The first and most commonly thought of reason is probate avoidance. This is an important reason but not the only reason people think of to use a Living Trust. At death, the assets titled in the name of the individual must go through the probate process to retitle the assets to the appropriate people who’ve inherited them. In some states this process may be rather simple, while in other states it may be cumbersome. There may be substantial legal and court costs associated with the probate process, as well.
- Another reason to use a living trust is privacy. A trust is a private document. A will, on the other hand, must be filed in the probate court before it is determined to be valid. This process is a public process (except in very rare circumstances). Thus, everyone who wishes may know the contents of the will and the assets which were part of the probate estate. So, for example, they would know about the child born out of wedlock who received an inheritance or the child who was disinherited because of a family dispute. The nosy neighbor would know the family secrets and could spread information about a family that they would rather keep private. Also, predators would know how much money beneficiaries are inheriting. For example, they might know that a financially irresponsible beneficiary is inheriting $200,000 and could be approached for money. So, if a client is at all concerned about privacy, a Living Trust will serve their needs better than a will.
- Incapacity planning is an important reason to use Living Trust. A will does nothing to help with incapacity planning. As is often said, a will only “speaks” at death. So, if the testator is not dead, the will does not control anything, even if the testator is incapacitated. Conversely, a trust can provide for the management of the assets upon the grantor’s incapacity. This is one of the great benefits of a trust compared to a will. The trust can have whatever standard is desired to determine incapacity. For example, it could require the certification of one or two physicians.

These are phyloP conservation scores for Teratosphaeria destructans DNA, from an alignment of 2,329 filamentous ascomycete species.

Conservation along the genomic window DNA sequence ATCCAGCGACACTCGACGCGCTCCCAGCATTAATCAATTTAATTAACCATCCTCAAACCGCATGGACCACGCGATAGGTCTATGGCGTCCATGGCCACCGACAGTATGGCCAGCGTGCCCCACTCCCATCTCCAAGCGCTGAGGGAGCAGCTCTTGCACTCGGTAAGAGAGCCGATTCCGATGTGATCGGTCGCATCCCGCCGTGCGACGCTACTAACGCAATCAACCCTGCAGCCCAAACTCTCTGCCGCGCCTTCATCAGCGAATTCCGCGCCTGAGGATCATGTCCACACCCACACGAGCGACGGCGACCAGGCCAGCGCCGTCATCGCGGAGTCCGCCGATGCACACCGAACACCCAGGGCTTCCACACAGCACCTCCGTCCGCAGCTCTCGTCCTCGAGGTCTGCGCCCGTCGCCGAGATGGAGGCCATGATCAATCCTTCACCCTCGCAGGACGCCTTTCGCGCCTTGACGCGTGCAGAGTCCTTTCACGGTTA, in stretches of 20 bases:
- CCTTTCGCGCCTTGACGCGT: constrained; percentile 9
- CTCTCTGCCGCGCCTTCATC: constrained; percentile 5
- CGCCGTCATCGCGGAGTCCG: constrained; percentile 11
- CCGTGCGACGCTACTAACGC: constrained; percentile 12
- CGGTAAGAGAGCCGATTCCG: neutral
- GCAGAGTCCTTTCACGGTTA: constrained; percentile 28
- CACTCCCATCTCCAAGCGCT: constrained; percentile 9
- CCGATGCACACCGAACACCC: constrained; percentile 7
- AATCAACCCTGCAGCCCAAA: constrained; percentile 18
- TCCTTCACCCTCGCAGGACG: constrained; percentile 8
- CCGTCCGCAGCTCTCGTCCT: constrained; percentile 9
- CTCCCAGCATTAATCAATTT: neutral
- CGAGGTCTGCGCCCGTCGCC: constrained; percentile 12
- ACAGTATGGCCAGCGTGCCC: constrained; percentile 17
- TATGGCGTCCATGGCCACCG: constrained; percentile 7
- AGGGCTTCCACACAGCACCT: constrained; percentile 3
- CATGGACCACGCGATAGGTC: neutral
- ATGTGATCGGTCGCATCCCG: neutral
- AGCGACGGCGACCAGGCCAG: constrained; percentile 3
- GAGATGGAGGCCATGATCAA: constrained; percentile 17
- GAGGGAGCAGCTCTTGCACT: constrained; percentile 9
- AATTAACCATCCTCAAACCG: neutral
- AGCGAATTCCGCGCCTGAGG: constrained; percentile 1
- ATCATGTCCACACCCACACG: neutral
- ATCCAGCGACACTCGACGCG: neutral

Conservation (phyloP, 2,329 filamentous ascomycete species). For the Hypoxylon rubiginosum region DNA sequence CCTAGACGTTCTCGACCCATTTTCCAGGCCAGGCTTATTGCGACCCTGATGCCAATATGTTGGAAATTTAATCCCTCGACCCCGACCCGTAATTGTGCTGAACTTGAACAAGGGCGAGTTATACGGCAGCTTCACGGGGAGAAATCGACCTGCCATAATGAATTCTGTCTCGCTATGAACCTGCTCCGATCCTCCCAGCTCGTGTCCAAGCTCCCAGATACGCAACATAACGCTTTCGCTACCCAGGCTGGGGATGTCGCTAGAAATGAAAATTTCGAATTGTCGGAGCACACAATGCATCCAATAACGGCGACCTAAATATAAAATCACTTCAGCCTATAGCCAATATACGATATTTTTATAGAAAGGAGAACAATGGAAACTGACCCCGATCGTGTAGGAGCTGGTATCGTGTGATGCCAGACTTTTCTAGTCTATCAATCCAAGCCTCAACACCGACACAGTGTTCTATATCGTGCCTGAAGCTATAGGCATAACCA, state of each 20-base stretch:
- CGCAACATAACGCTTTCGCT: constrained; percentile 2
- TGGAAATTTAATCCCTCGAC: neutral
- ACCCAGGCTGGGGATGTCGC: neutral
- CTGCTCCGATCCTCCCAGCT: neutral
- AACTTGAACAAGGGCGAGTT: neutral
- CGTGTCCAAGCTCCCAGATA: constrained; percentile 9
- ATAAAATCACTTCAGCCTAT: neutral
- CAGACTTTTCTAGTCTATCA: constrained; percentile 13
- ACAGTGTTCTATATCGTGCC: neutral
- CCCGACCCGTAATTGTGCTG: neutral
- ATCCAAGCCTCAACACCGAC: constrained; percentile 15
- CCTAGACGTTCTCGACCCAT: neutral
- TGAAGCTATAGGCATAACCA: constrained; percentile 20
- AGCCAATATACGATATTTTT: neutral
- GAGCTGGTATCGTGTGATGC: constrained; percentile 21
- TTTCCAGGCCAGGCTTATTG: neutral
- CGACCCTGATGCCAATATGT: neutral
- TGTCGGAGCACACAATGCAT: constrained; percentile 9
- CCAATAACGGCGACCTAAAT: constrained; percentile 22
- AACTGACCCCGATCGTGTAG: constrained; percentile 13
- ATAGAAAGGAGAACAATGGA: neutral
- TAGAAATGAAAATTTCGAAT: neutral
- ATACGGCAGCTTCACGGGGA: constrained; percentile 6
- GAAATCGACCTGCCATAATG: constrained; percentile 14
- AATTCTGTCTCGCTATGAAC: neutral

- A trust can provide a vehicle for the management of assets during life and after death. Often, even if a creator of a Living Trust has capacity, they may reach a time in their life when they no longer wish to manage their assets. A trust provides a simple mechanism for this to happen. The grantor, the person who sets up the trust, typically serves as the initial trustee. The grantor resigns as trustee and the person who was named as the successor trustee is notified and takes on the management responsibilities of the Living Trust.
Latest posts by Colleen Sinclair Prosser, Estate Planning Attorney (see all)
- Three Categories of Assets at Death - May 23, 2019
- Beneficiary Designations Aren’t a True Substitute for a Trust - April 18, 2019
- Planning for the Unexpected - March 14, 2019